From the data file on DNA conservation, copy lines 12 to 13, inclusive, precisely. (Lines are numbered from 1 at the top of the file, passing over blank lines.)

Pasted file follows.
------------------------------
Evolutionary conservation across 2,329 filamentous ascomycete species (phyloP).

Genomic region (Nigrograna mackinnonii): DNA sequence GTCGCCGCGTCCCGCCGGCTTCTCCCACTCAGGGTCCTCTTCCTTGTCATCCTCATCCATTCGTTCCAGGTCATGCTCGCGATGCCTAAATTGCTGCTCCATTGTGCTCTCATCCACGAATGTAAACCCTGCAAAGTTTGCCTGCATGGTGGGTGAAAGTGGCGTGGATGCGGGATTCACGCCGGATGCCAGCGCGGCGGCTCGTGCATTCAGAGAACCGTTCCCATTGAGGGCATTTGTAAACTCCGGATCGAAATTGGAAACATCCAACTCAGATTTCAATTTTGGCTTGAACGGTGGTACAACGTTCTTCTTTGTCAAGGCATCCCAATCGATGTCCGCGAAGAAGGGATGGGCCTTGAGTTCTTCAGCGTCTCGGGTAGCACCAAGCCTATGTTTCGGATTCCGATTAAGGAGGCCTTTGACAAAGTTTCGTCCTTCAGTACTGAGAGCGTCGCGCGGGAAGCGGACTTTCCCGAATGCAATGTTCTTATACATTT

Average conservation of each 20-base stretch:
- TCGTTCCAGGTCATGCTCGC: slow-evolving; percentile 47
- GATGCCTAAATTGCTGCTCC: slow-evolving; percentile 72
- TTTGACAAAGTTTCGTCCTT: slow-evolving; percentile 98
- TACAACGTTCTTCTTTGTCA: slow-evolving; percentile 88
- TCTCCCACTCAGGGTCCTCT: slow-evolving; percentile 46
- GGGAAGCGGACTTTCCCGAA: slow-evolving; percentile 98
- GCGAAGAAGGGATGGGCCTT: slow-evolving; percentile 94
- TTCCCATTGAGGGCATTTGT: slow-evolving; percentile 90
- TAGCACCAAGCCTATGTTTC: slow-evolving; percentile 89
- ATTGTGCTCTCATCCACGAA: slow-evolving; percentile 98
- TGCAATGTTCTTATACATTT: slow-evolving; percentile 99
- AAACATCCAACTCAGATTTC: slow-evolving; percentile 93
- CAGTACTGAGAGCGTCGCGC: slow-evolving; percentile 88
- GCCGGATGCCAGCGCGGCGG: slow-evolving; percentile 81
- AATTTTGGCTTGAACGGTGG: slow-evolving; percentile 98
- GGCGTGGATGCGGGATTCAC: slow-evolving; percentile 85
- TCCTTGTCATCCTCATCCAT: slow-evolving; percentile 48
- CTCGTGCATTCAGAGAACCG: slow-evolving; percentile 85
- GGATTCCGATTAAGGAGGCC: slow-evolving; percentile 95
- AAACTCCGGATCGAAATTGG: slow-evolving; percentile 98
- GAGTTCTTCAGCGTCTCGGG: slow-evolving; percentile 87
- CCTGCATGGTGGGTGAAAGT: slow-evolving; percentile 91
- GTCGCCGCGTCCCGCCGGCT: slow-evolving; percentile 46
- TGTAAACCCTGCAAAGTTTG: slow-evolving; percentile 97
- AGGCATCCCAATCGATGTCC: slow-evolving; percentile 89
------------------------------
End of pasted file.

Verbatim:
- TAGCACCAAGCCTATGTTTC: slow-evolving; percentile 89
- ATTGTGCTCTCATCCACGAA: slow-evolving; percentile 98